To conclude this lengthy portion of the article, it’s pretty clear to me Gaudreau’s AAV is always going to be higher than Monahan’s over the same contract term. That’s why finalizing a seven or eight year deal has been difficult to this point and may continue to be. It’s also why I won’t be surprised if this ends up being a shorter term when the deal is finalized.
Lack of comparable deals
Finding a market for Monahan was relatively easy after deals elsewhere for Mark Scheifele, Aleksander Barkov, and Nathan MacKinnon were agreed upon. Things aren’t as simple in Gaudreau’s case because his is a rather unique situation.
How many 5’9 former fourth round picks light the league on fire like Gaudreau has coming out of college? It doesn’t happen very often and it makes finding a market for him slightly more difficult. While there are some comparable contracts we can look at, none of them are as ironclad as the ones we saw in Monahan’s situation.
The best, and most recent, comparable deal remains Vladimir Tarasenko’s in St. Louis. I think we’re all pretty familiar with Tarasenko’s deal at this point, but the Blues sniper signed an eight year, $60 million extension last summer to give him a cap hit of $7.5 million. While Gaudreau’s numbers are stronger than Tarasenko’s were in his first two years, this still isn’t a perfect comparison.
First off, Tarasenko signed his deal after playing three years on his entry level deal. Because Gaudreau was signed late in the season out of Boston College, he only played two years on his ELC before being ready for an extension. Tarasenko has also played on a much deeper, much better team in his three NHL years, which can work for and against Gaudreau when comparing their productivity.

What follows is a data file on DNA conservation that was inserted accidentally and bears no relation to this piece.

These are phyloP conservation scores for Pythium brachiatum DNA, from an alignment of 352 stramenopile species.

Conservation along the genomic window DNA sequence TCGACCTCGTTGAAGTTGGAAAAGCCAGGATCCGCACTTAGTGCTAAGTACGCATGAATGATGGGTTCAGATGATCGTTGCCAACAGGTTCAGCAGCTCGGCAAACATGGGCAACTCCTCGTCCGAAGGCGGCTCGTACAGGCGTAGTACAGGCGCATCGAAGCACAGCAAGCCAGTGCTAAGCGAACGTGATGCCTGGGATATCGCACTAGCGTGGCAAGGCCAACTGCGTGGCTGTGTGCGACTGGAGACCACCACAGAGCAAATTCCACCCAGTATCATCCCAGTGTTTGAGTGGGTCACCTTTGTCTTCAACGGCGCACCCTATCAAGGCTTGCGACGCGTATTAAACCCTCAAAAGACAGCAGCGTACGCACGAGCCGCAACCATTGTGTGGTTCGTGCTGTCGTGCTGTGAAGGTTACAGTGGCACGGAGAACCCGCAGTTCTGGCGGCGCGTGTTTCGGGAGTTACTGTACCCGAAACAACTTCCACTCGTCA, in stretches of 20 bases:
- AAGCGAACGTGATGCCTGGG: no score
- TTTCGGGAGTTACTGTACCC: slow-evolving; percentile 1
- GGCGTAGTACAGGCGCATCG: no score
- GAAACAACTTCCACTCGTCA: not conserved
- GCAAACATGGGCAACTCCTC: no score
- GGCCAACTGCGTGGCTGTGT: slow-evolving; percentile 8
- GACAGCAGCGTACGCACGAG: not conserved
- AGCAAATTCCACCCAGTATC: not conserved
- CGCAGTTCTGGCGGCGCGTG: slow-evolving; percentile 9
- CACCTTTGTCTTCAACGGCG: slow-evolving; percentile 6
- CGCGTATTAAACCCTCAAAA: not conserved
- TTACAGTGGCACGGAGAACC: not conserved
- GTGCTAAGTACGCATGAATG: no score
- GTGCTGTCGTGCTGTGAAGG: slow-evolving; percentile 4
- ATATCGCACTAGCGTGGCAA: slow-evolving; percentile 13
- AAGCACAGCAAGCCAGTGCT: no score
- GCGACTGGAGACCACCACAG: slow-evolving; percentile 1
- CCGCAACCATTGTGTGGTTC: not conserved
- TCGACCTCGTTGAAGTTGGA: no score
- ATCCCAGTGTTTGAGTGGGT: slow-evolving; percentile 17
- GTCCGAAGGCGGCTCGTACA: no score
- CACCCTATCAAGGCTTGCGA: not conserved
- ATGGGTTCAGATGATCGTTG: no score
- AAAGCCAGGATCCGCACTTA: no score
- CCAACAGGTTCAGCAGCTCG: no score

As we continue the difficult task of building a market for Gaudreau, I’ve added Taylor Hall and Patrick Kane to the conversation. Both were very productive in their first two NHL years and both signed lucrative second contracts as a result. Below is a comparison of all the players in this section and how they fared in their first two full NHL seasons.
Gaudreau is the most productive of the bunch, even edging Kane by a little bit. Once again, though, the contracts are tough to compare because of when they were signed. It’s been almost seven years since Kane signed his first big extension while Hall’s second deal was signed four years ago now. The economics of the NHL have changed dramatically since both of those deals.
Let’s pretend for a second the above chart is what both sides are looking at, too. Because the economic climate has changed over the last number of years, it’s all guess work as to how Gaudreau’s worth would compare to deals signed four and seven years ago. Because we’re not talking about an exact science or anything close to it, this exercise has likely been very difficult behind closed doors.
This is an issue that has been raised by some people in the hockey community, but not necessarily an issue I put a ton of stock into. Because it has been discussed, though, it’s worth putting in this article. There is a thought the Flames are a little wary of Gaudreau’s longevity, and hence are somewhat wary of committing big money and big term.
I’ll play devil’s advocate here for a second and frame the argument. Because Gaudreau is a smaller player, some wonder if he’ll be able to consistently stand up to the physical rigours of an NHL season. Because of that uncertainty, perhaps Calgary would like a larger body of work before signing him to one of the biggest contracts in team history. I guess I can squint to see that logic, but I don’t agree with it.
Gaudreau has been nothing but durable since arriving in the NHL. Of the 176 games he’s been eligible to play in, regular season and playoffs, Gaudreau has appeared in 171. Most of those five games missed fall under the “coaching decision” category, so we’re talking about an extremely durable player thus far. The same can be said about his USHL and NCAA tenures, too. Gaudreau just doesn’t miss very many games.
The whole “smaller guys get hurt more” theory is largely a misnomer. The aforementioned Kane has been one of the league’s most durable players since entering the league in 2007, too. Of his nine NHL seasons, he’s only had two where he’s missed double digits in games and he’s missed two or fewer games in six seasons.
Gaudreau is going to run into an injury or two at some point because every player does. To suggest his stature makes him anymore susceptible to that happening is false, though. If and when the Flames sign Gaudreau to his extension, it should be done assuming he’ll be as durable as vast majority of NHL players.